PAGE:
**100**defines the generic hardware block that usually consists of higher level hardware processor blocks. The principle advantage to CRISP**100**is that CRISP**100**breaks down the required application into two main domains, a control domain and a data path domain, and optimizes each domain separately. By performing turbo decoding in CRISP**100**, the disclosed turbo decoder reduces the problems related to flexibility and power consumption that affect conventional turbo decoders. - [0031]The control domain is implemented by programmable finite state machine
**130**, which may comprise a DSP, an MCU or another prior art device. Programmable FSM**130**is configured by reconfiguration bits received from an external controller (not shown). Programmable FSM**130**may execute a program stored in associated optional program memory**140**. The program may be stored in program memory**140**via the DATA line from an external controller (not shown). Memory**110**is used to store application data used by data path circuitry**120**. - [0032]Programmable data path circuitry
**120**is divided into sets of building blocks that perform particular functions (e.g., registers, multiplexers, multipliers, and the like). Each of the building blocks is both reconfigurable and programmable to allow maximum flexibility. The division of programmable data path circuitry**120**into functional blocks depends on the level of reconfigurability and programmability required for a particular application. - [0033]Since different contexts are implemented by separate CRISP devices that work independently of other CRISP devices, implementing a turbo decoder using one or more CRISP devices provides an efficient power management scheme that is able to shut down a CRISP when the CRISP is not required. This assures that only the CRISPs that are needed at a given time are active, while other idle CRISPs do not consume significant power.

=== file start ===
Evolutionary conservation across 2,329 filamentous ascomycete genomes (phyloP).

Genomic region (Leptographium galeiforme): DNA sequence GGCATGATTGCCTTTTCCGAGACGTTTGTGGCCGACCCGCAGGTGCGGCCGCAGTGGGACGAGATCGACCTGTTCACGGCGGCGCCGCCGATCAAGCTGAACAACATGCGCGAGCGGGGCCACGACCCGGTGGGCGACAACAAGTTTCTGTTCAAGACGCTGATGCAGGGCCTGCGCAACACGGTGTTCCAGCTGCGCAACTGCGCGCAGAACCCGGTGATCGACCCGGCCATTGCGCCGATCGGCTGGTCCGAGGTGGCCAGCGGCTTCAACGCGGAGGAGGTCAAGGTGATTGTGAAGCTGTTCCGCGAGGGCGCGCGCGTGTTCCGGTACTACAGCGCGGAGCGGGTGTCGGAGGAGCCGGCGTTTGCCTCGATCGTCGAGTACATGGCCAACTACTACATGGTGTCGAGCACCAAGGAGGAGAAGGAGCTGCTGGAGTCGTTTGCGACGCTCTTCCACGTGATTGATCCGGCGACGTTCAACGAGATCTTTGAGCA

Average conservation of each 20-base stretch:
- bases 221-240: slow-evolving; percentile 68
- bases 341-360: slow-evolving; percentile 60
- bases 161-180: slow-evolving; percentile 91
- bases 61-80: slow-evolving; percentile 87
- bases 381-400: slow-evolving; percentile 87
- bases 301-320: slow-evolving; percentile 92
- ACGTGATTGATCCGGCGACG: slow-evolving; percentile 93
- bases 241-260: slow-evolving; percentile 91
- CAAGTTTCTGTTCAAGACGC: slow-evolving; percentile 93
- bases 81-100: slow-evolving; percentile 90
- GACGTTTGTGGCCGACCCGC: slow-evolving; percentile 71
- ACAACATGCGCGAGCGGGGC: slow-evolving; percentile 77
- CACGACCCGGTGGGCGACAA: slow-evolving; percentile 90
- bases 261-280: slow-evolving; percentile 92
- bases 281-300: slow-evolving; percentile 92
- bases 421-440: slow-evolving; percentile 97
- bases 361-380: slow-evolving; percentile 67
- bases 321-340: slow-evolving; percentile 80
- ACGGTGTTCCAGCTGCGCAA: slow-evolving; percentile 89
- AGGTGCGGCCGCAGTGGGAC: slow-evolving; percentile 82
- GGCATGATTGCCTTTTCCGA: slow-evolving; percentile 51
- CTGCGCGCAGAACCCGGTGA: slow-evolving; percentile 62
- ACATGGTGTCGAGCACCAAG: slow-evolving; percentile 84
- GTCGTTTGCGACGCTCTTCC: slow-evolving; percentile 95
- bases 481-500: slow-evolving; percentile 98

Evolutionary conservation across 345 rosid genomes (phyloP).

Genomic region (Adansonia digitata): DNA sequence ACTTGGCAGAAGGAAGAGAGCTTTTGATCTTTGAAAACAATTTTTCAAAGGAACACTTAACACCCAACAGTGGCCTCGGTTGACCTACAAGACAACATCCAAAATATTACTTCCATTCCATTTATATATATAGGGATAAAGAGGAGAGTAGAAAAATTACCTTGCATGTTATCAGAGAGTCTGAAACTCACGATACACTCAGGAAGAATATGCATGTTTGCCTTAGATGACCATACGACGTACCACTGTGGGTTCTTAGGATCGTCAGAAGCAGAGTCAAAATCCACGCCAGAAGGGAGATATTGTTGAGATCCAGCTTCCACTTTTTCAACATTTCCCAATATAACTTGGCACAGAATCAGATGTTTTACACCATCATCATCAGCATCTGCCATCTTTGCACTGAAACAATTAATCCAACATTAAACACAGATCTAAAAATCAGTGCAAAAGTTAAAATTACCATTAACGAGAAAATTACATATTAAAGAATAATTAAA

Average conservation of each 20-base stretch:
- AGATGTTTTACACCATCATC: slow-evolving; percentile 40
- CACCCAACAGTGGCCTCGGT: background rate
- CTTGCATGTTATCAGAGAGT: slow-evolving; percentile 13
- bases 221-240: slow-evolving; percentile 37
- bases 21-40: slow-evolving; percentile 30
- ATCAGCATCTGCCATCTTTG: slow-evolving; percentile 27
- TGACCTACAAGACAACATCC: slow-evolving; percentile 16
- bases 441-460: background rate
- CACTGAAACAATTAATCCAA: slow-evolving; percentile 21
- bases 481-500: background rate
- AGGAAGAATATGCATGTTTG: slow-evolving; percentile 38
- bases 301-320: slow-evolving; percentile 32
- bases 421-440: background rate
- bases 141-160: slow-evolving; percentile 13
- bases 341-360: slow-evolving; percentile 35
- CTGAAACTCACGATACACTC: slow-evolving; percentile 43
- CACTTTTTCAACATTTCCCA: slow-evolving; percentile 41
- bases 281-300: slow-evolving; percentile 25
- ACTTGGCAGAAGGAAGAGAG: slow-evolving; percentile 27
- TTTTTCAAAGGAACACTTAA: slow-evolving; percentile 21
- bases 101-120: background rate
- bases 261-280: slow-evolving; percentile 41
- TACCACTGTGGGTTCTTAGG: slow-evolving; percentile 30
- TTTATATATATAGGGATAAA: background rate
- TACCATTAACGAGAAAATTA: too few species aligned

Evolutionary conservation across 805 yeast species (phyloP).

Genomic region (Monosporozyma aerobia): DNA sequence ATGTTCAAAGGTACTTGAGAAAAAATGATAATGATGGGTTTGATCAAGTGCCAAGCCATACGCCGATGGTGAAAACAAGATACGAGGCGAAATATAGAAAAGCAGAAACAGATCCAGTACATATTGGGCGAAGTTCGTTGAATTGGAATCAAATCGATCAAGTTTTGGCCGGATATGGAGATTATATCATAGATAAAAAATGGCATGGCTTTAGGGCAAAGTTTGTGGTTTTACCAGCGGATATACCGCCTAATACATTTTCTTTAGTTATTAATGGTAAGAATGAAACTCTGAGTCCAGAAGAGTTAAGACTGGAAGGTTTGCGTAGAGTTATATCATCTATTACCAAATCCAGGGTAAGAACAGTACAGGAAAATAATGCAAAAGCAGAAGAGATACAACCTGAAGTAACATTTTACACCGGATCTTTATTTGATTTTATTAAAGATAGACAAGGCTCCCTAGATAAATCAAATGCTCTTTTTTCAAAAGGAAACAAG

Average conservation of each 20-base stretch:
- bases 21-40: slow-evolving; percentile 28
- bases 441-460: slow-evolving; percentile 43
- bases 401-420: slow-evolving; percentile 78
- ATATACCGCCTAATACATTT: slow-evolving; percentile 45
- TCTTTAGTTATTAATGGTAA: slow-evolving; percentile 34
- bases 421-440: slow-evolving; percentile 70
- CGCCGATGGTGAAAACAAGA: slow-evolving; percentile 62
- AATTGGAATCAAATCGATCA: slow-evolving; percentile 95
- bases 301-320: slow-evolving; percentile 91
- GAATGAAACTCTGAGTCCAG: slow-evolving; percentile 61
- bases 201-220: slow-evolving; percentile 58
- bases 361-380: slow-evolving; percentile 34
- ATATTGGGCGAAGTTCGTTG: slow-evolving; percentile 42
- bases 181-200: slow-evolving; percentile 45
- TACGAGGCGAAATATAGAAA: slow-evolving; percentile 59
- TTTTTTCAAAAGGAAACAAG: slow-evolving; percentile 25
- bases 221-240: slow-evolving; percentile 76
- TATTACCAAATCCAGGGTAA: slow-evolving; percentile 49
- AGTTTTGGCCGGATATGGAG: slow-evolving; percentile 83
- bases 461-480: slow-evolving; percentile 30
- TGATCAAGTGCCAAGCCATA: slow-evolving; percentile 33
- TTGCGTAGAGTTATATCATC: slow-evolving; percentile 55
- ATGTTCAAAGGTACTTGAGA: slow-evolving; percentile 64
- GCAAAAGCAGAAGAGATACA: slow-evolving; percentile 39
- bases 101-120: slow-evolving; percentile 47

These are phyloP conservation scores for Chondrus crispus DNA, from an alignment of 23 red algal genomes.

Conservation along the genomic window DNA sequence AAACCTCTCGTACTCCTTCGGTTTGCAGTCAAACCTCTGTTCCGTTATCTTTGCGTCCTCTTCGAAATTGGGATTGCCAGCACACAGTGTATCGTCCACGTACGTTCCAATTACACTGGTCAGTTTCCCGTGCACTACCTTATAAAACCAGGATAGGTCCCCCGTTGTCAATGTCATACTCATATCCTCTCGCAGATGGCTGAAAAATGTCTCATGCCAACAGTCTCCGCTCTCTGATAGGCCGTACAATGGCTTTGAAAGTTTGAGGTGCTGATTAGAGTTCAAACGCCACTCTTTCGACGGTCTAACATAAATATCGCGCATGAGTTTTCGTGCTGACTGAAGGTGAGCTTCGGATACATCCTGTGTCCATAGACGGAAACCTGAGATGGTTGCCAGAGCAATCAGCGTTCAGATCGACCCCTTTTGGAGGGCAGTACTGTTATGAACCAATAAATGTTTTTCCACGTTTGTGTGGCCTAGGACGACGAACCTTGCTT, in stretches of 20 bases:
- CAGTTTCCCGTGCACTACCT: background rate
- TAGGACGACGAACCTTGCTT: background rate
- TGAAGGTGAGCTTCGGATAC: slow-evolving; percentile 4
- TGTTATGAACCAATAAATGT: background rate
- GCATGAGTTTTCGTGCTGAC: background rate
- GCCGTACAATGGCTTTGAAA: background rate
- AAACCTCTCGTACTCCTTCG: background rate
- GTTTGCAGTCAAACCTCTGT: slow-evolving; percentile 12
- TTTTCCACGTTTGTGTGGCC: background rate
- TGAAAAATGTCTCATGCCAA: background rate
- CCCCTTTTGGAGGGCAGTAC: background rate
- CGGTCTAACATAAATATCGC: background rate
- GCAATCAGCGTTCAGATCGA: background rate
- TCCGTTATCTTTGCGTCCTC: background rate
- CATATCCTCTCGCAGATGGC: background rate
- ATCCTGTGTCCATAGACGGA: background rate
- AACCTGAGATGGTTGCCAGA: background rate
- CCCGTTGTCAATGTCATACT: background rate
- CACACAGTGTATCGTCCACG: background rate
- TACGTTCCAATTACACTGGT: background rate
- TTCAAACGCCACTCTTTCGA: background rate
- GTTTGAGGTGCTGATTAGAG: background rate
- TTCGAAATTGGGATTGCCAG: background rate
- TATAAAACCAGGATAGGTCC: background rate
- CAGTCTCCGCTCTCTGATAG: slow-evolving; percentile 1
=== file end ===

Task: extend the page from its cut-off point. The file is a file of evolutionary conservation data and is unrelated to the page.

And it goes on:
- [0034]
FIG. 2 is a high-level block diagram of reconfigurable processing system**200**according to one embodiment of the present disclosure. Reconfigurable processing system**200**comprises N context-based operation reconfigurable instruction set processors (CRISPs), including exemplary CRISPs**100***a*,**100***b*, and**100***c*, which are arbitrarily labeled CRISP**1**, CRISP**2**and CRISP N. Reconfigurable processing system**200**further comprises real-time sequencer**210**, sequence program memory**220**, programmable interconnect fabric**230**, and buffers**240**and**245**. - [0035]Reconfiguration bits may be loaded into CRISPs
**100***a*,**100***b*, and**100***c*from the CONTROL line via real-time sequencer**210**and buffer**240**. A control program may also be loaded into sequence program memory**220**from the CONTROL line via buffer**240**. Real-time sequencer**210**sequences the contexts to be executed by each one of CRISPs**100***a*-*c*by retrieving program instructions from program memory**220**and sending reconfiguration bits to CRISPs**100***a*-*c*. In an exemplary embodiment, real-time sequencer**210**may comprise a stack processor, which is suitable to operate as a real-time scheduler due to its low latency and simplicity. - [0036]Reconfigurable interconnect fabric
**230**provides connectivity between each one of CRISPs**100***a*-*c*and an external DATA bus via bi-directional buffer**245**. In an exemplary embodiment of the present disclosure, each one of CRISPs**100***a*-*c*may act as a master of reconfigurable interconnect fabric**230**and may initiate address access. The bus arbiter for reconfigurable interconnect fabric**230**may be internal to real-time sequencer**210**. - [0037]In an exemplary embodiment, reconfigurable processing system
**200**may be a cell phone or a similar wireless device, or a data processor for use in a laptop computer. In a wireless device embodiment based on a software-defined radio (SDR) architecture, each one of CRISPs**100***a*-*c*is responsible for executing a subset of context-related instructions that are associated with a particular reconfigurable function. For example, CRISP**100***a*may be configured to execute context-related instructions that process CDMA baseband signals or OFDMA baseband signals. CRISP**100***b*may be configured to execute context-related instructions that act as a memory controller. CRISP**100***c*may be configured to execute context-related instructions that perform turbo decoding or Viterbi decoding. - [0038]Since CRISP devices are largely independent and may be run simultaneously, a turbo decoder implemented using one or more CRISP devices has the performance advantage of parallelism without incurring the full power penalty associated with running parallel operations. The loose coupling and independence of CRISP devices allows them to be configured for different systems and functions that may be shut down separately.
- [0039]